5 Signs Your New Hire is a Bad Fit for Your Business

Man and woman waiting to enter a job interviewHiring someone who is a bad fit for your business can be costly. A study from the MIT Sloan School of Management found that hiring and training an employee costs 1.25 to 1.4 times their annual salary. That’s a hefty price for an employee who might burn out after three months. Traditional HR wisdom says that the first 90 days usually let you know who is going to work out. Here’s how to know you might have hired a lemon.

5 Signs Your New Hire is a Bad Fit for Your Business

  1. They want to do everything alone: Turning down collaboration and taking on more assignments than is realistic is usually a sign of future burnout. While diving in is great, you want to see employees who are building lasting relationships with the team and keeping a sustainable pace. An employee who does too much alone is unlikely to last.
  2. They refuse to change their routines: The employee who endlessly talks about their old company or their needs as a professional might not be a great fit. While you should let them share any best-practices they might have, they also need to be ready to adapt and merge with your company culture. Flexibility is essential in the modern workplace.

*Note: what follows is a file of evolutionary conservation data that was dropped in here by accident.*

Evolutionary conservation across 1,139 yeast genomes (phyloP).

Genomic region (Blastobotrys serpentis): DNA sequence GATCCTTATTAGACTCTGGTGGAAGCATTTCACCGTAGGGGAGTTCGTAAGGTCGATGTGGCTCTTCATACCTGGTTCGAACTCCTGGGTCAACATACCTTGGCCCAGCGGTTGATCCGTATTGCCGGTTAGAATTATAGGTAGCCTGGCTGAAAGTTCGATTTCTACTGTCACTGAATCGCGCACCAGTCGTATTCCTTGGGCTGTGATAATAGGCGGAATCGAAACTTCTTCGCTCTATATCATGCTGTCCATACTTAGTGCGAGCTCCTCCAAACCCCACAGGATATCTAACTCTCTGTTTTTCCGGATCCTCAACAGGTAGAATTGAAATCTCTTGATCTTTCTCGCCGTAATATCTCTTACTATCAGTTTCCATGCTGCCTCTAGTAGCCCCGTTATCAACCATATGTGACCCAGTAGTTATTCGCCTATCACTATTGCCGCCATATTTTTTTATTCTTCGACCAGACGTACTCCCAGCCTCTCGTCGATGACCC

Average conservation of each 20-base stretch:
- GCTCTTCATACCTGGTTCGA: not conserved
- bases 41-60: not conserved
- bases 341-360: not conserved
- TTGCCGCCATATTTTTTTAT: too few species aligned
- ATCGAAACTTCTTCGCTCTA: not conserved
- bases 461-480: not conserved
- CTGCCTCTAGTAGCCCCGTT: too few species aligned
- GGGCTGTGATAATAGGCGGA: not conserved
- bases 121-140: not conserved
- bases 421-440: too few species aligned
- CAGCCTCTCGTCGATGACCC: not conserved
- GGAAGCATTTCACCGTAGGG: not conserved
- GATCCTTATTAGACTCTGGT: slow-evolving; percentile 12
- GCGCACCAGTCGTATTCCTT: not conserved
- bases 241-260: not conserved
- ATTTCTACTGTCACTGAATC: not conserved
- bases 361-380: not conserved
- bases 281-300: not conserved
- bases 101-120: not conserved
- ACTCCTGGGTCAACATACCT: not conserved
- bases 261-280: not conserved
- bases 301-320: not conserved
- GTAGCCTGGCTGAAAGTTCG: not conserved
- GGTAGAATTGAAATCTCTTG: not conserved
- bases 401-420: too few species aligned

3. They only look out for themselves: Even if they reach out to the team, keep an eye out for employees who only talk with team members who offer career benefits to them. It’s important for new hires to engage with their colleagues and try to become part of the community. If they ignore the interns and pester the executives, it could be a sign their own prestige is more important to them than the company’s mission.
  4. They only want important assignments: The employee who is always looking for a grandiose assignment might seem ambitious, but generally they burn out. If they really believe in the vision of the organization, they should be willing to do some boring and uninteresting things, too. A committed employee understands that tedium is part of how change happens.
  5. They seem lazy: This sign is somewhat unsophisticated, but a new hire should be taking every step they can to demonstrate value to the company. If your new employee is the type that continually does the bear minimum, there is no worse sign.

Companies are only as good as their people, and if you have hired the wrong person, it’s better that you know early. If your new hire shows these signs, it might be time to start interviewing again.

Garland & Mason, LLC is a New Jersey business law firm that manages issues such as business litigation, real estate, business transactions and other business matters.



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